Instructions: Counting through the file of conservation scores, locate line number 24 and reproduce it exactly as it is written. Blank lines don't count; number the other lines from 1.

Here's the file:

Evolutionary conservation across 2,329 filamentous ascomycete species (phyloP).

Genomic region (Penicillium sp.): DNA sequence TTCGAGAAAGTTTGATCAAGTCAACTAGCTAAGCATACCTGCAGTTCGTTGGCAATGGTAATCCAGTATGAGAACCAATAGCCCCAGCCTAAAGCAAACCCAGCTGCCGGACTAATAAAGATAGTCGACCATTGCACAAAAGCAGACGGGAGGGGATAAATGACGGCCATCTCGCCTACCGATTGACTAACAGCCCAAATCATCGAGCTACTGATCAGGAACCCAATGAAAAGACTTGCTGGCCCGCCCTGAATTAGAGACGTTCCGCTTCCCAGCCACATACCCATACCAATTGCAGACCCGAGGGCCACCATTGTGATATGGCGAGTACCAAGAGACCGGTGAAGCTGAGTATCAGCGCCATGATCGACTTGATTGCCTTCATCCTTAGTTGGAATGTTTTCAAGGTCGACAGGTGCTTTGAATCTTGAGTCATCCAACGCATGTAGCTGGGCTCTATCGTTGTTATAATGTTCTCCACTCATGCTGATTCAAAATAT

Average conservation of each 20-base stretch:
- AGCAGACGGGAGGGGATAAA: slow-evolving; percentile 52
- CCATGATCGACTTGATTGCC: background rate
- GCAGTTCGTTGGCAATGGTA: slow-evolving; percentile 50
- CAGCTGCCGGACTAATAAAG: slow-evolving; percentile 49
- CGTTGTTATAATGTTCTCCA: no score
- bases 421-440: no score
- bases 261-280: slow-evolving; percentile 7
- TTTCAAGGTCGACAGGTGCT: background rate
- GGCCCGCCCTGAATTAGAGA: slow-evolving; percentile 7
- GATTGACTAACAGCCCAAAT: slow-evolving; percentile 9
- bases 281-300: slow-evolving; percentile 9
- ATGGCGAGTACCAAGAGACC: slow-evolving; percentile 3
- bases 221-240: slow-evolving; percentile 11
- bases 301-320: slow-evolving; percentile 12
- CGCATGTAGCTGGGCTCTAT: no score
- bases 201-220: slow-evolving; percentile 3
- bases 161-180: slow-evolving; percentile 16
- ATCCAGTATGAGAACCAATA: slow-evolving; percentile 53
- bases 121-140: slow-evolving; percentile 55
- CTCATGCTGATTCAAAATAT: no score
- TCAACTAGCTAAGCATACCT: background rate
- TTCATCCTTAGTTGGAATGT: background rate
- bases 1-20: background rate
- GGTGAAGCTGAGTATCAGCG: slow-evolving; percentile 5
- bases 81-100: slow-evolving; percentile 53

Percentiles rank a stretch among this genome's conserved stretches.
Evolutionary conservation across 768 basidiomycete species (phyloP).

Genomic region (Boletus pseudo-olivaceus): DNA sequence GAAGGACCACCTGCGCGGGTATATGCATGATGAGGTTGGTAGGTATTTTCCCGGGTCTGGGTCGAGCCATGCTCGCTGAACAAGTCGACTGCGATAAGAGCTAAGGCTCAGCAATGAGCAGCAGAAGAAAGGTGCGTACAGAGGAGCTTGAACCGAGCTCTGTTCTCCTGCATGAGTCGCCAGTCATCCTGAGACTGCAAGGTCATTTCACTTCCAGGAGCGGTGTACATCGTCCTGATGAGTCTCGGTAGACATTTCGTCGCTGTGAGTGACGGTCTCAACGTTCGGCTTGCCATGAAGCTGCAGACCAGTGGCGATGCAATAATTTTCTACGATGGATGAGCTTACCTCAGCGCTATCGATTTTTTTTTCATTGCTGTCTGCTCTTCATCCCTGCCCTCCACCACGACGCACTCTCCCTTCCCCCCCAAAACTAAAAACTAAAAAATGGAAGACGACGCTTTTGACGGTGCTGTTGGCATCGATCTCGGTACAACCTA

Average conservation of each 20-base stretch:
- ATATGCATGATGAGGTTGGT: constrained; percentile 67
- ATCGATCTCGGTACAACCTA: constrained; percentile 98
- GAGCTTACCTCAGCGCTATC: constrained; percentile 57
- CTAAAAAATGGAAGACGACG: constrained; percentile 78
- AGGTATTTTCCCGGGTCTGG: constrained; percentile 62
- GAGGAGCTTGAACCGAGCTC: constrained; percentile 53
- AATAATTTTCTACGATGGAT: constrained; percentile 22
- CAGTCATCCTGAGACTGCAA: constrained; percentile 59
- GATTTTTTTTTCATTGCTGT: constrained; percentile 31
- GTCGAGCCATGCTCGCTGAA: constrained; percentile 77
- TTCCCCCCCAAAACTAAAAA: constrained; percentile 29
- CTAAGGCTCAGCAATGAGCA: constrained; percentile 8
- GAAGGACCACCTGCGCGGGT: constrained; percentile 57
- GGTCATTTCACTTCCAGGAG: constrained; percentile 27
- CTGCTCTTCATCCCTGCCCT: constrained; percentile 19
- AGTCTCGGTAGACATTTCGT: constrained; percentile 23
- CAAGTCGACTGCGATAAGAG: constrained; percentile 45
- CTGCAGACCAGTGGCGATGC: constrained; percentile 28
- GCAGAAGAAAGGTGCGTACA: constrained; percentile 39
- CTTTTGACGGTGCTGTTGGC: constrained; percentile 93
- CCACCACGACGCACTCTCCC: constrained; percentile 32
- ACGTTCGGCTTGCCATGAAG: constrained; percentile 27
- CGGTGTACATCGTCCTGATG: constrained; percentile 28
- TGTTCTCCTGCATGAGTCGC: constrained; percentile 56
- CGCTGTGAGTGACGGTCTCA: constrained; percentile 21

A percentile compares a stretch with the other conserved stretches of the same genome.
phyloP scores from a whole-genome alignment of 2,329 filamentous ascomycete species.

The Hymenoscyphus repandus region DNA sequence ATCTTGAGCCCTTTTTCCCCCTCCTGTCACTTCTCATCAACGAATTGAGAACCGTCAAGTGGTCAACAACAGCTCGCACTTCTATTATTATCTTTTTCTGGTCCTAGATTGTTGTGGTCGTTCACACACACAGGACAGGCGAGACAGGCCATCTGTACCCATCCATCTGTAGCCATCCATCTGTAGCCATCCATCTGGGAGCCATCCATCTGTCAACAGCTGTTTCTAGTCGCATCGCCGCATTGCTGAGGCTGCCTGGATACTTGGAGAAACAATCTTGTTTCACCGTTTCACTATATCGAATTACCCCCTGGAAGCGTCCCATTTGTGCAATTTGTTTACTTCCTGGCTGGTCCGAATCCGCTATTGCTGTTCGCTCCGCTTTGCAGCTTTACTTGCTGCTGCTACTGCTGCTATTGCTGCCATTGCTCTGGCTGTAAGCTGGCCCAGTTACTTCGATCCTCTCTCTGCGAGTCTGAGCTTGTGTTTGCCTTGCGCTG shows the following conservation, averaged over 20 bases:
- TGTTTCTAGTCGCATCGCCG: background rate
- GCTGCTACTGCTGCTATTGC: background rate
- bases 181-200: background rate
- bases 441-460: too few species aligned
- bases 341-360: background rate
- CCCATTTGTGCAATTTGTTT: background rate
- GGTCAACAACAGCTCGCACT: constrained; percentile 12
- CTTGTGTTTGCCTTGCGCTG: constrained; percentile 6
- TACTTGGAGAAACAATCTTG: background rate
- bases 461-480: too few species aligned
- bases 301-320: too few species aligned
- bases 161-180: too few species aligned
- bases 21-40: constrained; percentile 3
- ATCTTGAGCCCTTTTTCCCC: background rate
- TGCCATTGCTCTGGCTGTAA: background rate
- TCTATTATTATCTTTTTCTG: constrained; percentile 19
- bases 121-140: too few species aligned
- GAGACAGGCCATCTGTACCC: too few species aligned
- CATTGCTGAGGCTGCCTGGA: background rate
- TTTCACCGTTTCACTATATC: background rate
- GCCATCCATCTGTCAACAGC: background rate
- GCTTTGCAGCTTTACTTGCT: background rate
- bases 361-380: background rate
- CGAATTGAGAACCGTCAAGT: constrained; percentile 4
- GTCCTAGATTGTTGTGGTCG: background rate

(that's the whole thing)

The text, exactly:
- TCAACTAGCTAAGCATACCT: background rate